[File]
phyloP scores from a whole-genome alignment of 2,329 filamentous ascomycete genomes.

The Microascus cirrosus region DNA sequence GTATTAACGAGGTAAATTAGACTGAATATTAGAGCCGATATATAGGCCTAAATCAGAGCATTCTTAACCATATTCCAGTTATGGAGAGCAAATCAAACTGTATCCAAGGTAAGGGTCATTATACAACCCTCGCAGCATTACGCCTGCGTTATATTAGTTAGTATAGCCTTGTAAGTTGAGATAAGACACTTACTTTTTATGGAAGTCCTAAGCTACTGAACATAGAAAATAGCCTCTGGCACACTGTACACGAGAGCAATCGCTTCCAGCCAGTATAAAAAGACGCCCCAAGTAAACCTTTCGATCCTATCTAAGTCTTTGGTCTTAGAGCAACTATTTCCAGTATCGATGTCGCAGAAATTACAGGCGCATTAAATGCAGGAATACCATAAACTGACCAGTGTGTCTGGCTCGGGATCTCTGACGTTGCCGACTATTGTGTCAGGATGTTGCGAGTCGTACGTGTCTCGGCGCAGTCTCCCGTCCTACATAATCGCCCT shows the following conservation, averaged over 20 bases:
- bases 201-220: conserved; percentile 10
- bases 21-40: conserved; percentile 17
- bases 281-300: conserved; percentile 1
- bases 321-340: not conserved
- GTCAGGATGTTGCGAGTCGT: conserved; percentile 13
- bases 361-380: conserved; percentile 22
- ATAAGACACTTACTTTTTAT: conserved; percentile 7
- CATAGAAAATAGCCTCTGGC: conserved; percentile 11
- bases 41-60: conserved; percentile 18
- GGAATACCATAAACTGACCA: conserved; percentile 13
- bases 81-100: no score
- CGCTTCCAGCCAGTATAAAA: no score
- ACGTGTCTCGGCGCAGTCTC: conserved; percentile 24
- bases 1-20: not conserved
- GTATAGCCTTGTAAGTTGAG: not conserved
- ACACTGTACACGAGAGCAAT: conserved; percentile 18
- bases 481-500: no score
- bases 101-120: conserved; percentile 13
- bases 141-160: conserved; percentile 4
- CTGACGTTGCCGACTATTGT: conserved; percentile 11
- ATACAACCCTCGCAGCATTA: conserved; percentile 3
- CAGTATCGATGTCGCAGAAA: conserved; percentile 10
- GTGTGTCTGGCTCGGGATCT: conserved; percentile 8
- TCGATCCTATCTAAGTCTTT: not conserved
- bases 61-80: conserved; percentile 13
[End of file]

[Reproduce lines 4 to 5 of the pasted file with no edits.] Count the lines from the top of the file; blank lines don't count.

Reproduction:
- bases 21-40: conserved; percentile 17
- bases 281-300: conserved; percentile 1